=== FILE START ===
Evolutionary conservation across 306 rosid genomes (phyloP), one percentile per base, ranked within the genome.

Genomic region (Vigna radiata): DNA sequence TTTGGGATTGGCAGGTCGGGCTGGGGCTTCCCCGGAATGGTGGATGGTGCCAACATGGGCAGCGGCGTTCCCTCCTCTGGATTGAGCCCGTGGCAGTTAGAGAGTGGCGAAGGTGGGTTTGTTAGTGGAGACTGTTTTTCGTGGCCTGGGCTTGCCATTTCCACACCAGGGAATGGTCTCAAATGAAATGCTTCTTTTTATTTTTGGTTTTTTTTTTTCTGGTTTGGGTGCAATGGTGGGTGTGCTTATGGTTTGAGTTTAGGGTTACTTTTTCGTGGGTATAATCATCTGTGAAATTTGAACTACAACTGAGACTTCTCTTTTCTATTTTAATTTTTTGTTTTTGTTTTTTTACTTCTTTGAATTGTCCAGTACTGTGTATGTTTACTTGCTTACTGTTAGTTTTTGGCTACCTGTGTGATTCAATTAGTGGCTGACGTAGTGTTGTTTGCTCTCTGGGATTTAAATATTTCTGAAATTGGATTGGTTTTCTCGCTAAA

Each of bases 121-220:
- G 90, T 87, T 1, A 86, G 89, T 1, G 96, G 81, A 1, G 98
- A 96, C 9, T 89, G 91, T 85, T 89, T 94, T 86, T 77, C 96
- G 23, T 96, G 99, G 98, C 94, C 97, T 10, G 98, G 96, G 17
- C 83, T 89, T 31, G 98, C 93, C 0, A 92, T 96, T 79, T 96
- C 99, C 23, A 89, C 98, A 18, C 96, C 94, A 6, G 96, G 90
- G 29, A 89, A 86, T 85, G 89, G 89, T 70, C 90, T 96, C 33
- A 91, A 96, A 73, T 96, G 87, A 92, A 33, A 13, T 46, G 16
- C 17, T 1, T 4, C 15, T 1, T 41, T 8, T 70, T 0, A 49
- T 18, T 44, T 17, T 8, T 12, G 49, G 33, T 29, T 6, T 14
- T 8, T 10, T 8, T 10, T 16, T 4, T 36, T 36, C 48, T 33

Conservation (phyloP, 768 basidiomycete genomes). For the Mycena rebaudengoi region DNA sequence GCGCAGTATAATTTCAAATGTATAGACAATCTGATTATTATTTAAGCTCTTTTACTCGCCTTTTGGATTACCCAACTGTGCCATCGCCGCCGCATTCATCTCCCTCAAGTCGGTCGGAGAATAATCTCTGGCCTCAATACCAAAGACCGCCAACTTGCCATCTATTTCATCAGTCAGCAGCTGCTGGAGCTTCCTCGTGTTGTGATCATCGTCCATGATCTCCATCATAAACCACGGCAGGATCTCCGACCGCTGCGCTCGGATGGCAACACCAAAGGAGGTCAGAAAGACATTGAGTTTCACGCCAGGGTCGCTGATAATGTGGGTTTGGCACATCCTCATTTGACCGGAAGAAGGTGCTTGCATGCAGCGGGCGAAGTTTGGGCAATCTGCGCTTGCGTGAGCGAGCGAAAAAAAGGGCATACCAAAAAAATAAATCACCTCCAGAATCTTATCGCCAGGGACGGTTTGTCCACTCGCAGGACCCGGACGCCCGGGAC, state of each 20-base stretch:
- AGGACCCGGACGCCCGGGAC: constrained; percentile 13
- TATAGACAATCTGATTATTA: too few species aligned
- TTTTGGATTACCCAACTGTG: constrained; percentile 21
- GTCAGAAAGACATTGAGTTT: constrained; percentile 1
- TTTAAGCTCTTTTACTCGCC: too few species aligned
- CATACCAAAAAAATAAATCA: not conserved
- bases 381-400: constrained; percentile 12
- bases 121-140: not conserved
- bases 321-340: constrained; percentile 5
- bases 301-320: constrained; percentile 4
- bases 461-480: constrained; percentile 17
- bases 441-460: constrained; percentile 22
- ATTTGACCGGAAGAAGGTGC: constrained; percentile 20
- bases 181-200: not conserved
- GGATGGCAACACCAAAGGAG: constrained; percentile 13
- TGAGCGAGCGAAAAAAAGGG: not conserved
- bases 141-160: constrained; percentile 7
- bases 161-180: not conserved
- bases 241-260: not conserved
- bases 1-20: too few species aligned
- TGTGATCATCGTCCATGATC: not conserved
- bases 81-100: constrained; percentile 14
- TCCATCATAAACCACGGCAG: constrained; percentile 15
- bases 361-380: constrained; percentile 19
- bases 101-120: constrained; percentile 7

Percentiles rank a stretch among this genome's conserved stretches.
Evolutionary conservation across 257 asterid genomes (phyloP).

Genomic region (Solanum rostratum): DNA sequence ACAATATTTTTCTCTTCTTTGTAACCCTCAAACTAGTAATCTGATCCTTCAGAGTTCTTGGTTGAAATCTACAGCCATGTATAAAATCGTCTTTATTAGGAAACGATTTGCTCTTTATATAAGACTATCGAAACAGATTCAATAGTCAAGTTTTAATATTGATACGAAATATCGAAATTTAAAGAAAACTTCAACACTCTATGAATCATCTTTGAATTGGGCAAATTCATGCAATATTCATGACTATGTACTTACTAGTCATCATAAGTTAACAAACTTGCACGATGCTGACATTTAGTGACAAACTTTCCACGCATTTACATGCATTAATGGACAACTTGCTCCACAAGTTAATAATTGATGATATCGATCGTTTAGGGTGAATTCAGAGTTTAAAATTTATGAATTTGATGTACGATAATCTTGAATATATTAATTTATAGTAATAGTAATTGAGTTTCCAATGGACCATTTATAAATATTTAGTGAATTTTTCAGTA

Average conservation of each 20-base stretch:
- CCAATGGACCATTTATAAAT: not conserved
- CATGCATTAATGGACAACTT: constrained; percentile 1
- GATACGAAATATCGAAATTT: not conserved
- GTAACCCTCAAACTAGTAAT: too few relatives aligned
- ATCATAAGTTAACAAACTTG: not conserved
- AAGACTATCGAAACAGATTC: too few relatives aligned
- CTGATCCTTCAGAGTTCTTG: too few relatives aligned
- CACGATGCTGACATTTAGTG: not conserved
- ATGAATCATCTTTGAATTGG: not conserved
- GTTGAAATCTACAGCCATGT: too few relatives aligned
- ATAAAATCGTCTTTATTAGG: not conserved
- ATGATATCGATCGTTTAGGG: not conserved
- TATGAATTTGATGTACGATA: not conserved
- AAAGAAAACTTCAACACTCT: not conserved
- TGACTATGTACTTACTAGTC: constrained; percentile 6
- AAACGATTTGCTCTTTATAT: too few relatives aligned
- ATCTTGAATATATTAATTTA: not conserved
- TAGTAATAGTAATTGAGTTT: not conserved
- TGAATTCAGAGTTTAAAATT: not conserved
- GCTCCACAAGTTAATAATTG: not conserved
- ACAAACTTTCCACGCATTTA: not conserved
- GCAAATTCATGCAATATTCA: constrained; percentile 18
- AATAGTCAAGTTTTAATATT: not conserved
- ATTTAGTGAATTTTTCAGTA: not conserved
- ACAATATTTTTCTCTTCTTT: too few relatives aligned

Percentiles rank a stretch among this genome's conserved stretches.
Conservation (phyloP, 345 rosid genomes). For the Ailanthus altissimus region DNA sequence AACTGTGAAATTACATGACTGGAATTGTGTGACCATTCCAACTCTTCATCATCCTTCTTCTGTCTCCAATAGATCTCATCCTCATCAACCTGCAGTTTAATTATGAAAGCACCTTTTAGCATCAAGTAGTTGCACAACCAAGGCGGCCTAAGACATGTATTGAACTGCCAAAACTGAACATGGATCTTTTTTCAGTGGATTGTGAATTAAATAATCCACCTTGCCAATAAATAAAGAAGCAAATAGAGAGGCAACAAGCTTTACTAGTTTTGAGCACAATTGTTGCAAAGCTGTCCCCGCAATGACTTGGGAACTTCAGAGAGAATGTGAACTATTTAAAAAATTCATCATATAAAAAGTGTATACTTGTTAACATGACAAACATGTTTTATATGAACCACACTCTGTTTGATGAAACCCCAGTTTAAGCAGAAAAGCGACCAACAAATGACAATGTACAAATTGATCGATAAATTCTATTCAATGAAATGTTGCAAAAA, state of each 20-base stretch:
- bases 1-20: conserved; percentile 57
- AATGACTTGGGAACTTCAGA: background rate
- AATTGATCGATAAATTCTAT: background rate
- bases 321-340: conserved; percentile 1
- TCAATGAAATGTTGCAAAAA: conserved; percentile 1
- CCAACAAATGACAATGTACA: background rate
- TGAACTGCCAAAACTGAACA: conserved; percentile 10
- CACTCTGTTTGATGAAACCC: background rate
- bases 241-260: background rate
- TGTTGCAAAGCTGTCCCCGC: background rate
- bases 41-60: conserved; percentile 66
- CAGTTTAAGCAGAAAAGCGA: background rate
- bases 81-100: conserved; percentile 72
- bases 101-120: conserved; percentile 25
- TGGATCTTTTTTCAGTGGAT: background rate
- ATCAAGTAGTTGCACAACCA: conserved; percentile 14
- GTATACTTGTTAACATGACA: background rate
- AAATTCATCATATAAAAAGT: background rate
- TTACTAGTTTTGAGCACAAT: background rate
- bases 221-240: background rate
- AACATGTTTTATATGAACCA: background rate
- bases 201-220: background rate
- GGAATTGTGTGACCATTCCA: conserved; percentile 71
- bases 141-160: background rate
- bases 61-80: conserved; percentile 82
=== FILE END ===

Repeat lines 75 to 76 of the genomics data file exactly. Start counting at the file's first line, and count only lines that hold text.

- TCAATGAAATGTTGCAAAAA: conserved; percentile 1
- CCAACAAATGACAATGTACA: background rate